Author Topic: C.O.W Biplane 1912  (Read 3665 times)

Online RLWP

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C.O.W Biplane 1912
« on: March 01, 2020, 03:27:27 AM »
Well, here we go again:



This was entrant No. 10 in the Military Aeroplane Competition of 1912: https://en.wikipedia.org/wiki/1912_British_Military_Aeroplane_Competition

The Coventry Ordnance Works put in two entries, 11 which failed due to engine problems, and 10. https://en.wikipedia.org/wiki/COW_Biplane

I used to live near the Ordnance Works as a student, and live not far from Coventry now, so this aeroplane sparked my interest





Richard
« Last Edit: March 01, 2020, 03:31:53 AM by RLWP »
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Online RLWP

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Re: C.O.W Biplane 1912
« Reply #1 on: March 01, 2020, 08:27:33 PM »
Not a bad days work. Fuselage basic box made:



And the engine in place:



That's a Gnome Omega Omega (two 7 cylinder Gnomes back-to-back) using the WNW kit. The engine in that form is in the Fokker E.IV, WNW thoughtfully include the correct front plate for the Gnome along with the Oberursel one. It's a lovely thing, these WNW Omegas/Oberursel engines are ideal for many early aeroplanes

I wanted to roughly mount the engine early to make sure it fitted the fuselage - the one on my Nieuport X fouls the sides. It also showed up inconsistencies in the drawings I found, one having the fuselage at 3' wide, another at 3'2"  - the latter is correct to fit the engine

So far, so good

Richard
Hendon for flying - the fastest way to the ground!

Offline RAGIII

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Re: C.O.W Biplane 1912
« Reply #2 on: March 01, 2020, 11:05:40 PM »
Great to see you working on another scratch build Richard! You have wasted No time on your start. Looks great to date!
RAGIII
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Offline kensar

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Re: C.O.W Biplane 1912
« Reply #3 on: March 02, 2020, 01:00:04 AM »
Quick progress, Richard.  In the picture, the engine looks off center to the fuse.  I trust it is centered.
I'll follow the COW - not too closely as I don't want to step in anything  :P

Online RLWP

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Re: C.O.W Biplane 1912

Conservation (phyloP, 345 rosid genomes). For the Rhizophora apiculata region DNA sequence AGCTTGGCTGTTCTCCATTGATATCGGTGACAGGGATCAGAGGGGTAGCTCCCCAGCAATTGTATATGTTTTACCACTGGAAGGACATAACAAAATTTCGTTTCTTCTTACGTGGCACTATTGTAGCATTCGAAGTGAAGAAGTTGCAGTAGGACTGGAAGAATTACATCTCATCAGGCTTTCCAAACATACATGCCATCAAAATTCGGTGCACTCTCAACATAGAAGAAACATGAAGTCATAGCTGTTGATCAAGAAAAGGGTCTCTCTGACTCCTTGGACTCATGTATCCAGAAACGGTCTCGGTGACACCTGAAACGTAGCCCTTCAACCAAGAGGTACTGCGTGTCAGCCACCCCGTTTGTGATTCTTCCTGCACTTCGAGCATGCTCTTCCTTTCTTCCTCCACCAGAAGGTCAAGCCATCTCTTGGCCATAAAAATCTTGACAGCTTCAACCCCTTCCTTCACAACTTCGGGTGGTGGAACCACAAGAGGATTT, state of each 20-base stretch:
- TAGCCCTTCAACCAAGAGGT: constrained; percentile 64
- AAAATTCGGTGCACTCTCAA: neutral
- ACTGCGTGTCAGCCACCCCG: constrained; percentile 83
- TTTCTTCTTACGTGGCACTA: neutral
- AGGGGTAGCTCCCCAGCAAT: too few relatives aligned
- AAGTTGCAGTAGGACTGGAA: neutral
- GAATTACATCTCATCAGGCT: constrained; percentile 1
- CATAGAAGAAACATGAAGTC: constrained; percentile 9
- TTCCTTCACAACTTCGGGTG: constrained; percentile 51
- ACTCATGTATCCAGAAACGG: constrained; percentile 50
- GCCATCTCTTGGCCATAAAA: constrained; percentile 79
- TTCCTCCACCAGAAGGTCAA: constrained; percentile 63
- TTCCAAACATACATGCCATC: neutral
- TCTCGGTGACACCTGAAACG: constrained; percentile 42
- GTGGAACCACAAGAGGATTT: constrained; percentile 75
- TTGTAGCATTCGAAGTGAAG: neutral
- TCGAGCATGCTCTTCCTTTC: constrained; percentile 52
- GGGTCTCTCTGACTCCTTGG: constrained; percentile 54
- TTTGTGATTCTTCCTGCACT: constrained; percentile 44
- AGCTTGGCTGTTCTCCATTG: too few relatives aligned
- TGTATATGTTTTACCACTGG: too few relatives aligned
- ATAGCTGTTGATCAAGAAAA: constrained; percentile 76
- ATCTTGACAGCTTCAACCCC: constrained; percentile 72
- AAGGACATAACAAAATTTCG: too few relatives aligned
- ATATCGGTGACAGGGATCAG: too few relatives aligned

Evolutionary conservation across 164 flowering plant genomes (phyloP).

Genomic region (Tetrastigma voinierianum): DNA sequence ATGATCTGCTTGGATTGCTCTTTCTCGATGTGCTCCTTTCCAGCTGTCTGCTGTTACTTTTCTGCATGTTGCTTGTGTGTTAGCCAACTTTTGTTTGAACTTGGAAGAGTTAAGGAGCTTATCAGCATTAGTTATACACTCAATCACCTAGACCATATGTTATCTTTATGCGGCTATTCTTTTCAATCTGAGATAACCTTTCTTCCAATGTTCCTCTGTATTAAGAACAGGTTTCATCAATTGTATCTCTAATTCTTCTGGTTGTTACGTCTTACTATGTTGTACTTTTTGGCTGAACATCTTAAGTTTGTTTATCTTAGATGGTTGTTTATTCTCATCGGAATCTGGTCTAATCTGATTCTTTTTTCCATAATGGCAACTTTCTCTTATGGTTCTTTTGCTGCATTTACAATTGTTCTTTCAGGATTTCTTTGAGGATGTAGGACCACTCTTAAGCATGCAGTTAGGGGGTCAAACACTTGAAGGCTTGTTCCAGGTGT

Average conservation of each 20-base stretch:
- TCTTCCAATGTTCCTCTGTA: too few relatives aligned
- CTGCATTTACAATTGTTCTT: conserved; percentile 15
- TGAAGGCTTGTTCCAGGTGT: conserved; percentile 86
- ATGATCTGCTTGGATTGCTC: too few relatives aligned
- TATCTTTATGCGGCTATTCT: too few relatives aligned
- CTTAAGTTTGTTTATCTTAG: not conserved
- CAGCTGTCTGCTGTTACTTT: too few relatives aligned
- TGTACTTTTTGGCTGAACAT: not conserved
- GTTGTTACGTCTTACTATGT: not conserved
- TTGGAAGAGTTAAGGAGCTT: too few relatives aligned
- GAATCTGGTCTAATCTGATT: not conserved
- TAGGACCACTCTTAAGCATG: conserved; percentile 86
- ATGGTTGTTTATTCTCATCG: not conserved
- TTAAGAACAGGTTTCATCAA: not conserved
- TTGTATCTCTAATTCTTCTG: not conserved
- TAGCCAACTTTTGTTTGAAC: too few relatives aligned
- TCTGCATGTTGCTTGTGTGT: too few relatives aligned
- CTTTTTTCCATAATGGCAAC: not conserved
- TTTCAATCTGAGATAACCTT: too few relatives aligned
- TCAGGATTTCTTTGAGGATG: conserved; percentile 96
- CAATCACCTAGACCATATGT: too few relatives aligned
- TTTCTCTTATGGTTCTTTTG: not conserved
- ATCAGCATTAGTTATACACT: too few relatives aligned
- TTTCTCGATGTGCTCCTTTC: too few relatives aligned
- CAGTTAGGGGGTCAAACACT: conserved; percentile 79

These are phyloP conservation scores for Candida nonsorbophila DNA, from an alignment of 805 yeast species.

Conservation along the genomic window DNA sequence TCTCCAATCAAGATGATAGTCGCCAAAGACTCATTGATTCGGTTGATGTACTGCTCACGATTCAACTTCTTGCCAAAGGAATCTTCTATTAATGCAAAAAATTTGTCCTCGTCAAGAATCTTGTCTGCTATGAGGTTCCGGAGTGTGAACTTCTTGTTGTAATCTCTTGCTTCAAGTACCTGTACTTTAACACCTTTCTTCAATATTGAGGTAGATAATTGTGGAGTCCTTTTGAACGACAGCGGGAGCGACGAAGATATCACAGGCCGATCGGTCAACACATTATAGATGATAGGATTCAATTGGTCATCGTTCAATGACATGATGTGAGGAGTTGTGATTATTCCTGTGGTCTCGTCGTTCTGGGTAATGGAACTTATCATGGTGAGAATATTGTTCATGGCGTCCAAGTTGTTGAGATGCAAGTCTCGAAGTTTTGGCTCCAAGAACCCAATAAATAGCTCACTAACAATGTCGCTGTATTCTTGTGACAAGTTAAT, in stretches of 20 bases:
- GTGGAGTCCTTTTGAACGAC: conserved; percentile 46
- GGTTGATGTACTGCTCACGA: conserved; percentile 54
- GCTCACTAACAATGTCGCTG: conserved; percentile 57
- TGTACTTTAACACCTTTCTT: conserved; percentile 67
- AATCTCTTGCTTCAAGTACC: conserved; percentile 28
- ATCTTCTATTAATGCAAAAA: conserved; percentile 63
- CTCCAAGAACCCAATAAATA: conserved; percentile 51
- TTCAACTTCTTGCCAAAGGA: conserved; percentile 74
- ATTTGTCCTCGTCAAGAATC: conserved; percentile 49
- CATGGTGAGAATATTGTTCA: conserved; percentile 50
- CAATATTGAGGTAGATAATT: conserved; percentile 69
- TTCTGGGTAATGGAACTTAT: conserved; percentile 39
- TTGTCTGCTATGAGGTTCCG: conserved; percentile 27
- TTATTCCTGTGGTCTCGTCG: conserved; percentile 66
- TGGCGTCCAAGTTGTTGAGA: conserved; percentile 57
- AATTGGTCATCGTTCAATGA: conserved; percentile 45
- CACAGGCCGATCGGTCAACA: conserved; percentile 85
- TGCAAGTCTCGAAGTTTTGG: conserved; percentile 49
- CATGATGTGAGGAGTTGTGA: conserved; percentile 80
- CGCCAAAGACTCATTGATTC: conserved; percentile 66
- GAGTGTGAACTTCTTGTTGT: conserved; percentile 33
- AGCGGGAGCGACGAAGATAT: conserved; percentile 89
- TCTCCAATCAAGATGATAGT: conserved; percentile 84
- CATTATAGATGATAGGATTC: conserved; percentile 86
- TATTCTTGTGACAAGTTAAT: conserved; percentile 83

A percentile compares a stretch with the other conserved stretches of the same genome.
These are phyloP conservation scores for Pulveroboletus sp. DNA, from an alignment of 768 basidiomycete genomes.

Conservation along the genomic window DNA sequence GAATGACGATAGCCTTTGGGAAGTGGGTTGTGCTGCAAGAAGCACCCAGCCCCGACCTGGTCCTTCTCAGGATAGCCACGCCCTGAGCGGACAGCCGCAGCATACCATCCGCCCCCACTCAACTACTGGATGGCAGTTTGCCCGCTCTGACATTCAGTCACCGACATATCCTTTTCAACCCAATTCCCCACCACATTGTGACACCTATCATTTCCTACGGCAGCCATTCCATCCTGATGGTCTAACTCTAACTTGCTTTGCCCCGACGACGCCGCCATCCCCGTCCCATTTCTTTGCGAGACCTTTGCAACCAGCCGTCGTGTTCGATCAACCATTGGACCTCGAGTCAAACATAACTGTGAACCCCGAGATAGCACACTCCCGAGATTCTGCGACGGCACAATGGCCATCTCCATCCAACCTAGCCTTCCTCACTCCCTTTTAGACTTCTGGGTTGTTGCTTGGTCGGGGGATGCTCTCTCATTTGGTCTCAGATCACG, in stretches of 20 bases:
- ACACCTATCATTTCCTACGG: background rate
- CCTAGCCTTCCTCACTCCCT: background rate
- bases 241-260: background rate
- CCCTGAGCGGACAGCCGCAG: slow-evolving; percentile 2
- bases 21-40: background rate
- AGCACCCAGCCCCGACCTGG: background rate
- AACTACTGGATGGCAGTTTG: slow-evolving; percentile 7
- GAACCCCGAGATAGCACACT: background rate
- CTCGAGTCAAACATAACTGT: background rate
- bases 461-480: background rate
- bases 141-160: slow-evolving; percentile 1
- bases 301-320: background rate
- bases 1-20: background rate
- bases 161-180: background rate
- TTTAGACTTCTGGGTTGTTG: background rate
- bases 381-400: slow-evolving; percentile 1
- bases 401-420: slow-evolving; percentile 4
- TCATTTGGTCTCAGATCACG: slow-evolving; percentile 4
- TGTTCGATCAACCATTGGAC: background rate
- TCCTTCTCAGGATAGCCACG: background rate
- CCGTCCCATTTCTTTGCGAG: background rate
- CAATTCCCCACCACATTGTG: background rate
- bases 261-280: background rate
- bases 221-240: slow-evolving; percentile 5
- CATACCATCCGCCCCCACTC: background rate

« Reply #4 on: March 02, 2020, 01:16:19 AM »
Quick progress, Richard.  In the picture, the engine looks off center to the fuse.  I trust it is centered.
I'll follow the COW - not too closely as I don't want to step in anything  :P

It is balanced on top of a couple of bits of wood, just for show. So it could be siting almost anywhere at the moment

Just as well really, I have got the engine centreline too high and the side panels wrong - I forgot to check my drawings against photographs  :-[

I'm correcting that now

Richard
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Offline lone modeller

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Re: C.O.W Biplane 1912
« Reply #5 on: March 04, 2020, 06:40:40 AM »
This is a really interesting build and I will be following closely as usual. I do like these very early types - although this one is relatively simple by the standards of the time it is still a little known type and therefore has my full interest.

Stephen.

Offline Alexis

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Re: C.O.W Biplane 1912
« Reply #6 on: March 04, 2020, 11:05:31 AM »
Not the prettiest of aircraft , but it is interesting and different so I will follow along as well ( I don't want to be left out of the group you know  ;))

You are off to a cranking start so far Richard with the fuselage construction  :)


Terri
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Offline Dave Brewer

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Re: C.O.W Biplane 1912
« Reply #7 on: March 04, 2020, 04:43:45 PM »
These scratchbuilds of yours are fascinating Richard,an interesting subject,I'd not heard of this aircraft before.
Cheers,
Dave.

Offline bobs_buckles

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Re: C.O.W Biplane 1912
« Reply #8 on: March 04, 2020, 05:32:18 PM »
I like the look of this. I will be watching  8)

vB



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Online RLWP

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Re: C.O.W Biplane 1912
« Reply #9 on: March 04, 2020, 07:26:26 PM »